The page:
Hervé Abdi is currently a full professor in the School of Behavioral and Brain Sciences at the University of Texas at Dallas and an adjunct professor of radiology at the University of Texas Southwestern Medical Center at Dallas. His recent work is concerned with: face and person perception and memory, odor perception and memory, and with computational modeling of these processes. He is also developing statistical techniques to analyze the structure of large and complex data sets as found, for example, in Genomics, brain imaging, and sensory evaluation (e.g., principal component analysis, correspondence analysis, PLS-Regression, STATIS, DISTATIS, discriminant correspondence analysis, multiple factor analysis, multi-table analysis, additive tree representations). He teaches or has taught classes in cognition, computational modeling, experimental design, multivariate statistics, and the analysis of brain imaging data. He is the author or co-author of more than two hundred scientific papers and author or editor of more than twenty volumes, including H. Abdi, D. Beaton, Principal Component and Correspondence Analyses Using R. (Springer Verlag, in press, 2015) and H. Abdi, B. Edelman, D. Valentin, W. J. Dowling, Experimental Design and Analysis for Psychology (Oxford University Press, 2009).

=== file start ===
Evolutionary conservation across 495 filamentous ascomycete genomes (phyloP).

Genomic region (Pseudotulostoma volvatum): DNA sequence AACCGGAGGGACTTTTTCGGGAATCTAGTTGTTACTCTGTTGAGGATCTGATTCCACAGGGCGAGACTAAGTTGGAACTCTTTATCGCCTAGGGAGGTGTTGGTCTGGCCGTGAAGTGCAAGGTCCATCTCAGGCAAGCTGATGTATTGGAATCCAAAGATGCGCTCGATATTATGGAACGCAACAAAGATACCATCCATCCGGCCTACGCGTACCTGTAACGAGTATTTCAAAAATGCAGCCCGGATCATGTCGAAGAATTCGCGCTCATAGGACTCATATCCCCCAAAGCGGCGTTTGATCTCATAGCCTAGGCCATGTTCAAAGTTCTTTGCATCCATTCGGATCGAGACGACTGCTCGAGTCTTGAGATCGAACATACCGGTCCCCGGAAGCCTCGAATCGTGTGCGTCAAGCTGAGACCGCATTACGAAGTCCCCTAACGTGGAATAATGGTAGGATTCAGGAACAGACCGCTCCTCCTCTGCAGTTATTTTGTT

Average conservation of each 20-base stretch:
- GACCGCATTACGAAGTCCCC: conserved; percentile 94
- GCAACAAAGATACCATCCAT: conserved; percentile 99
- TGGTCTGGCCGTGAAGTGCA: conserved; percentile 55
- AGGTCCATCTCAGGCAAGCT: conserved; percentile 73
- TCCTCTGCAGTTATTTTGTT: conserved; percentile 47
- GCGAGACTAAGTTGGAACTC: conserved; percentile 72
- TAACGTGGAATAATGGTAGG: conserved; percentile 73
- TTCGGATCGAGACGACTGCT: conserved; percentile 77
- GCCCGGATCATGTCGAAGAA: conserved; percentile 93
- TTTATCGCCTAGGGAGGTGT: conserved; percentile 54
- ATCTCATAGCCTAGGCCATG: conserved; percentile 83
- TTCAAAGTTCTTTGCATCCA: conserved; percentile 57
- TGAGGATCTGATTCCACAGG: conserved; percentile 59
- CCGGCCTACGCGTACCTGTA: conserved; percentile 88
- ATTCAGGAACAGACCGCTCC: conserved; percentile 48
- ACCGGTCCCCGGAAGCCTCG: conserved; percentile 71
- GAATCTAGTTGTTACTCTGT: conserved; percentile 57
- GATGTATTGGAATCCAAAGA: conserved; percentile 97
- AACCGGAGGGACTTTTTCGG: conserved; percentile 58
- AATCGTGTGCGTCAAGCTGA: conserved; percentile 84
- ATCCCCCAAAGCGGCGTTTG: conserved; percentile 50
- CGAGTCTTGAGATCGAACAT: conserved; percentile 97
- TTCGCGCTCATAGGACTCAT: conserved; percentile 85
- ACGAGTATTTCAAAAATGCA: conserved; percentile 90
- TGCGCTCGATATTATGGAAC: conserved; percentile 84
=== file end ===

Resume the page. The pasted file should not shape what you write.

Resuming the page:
Programme EURIAS à l’IEA de Paris
Previous work based on a meta-analysis of very large sets of brain imaging studies suggests that the cortex is organized in two well-defined anatomic functional networks called “rings.” The first ring, called the Visual-Sensori-Motor ring, (VSA ring) comprises brain regions involved in immediate high speed information processing. The second ring, called the Parieto-Temporal-Frontal ring, comprises brain regions involved in more deliberative processing such as memory, emotions, and biological rhythms. These two rings implement two different temporal integration scales but communicate via a set of common regions. In this project, we plan to develop and extend this previous work by integrating information from different databases in order to relate anatomico-functional data with their genetic counterparts and their cognitive and psychological expression.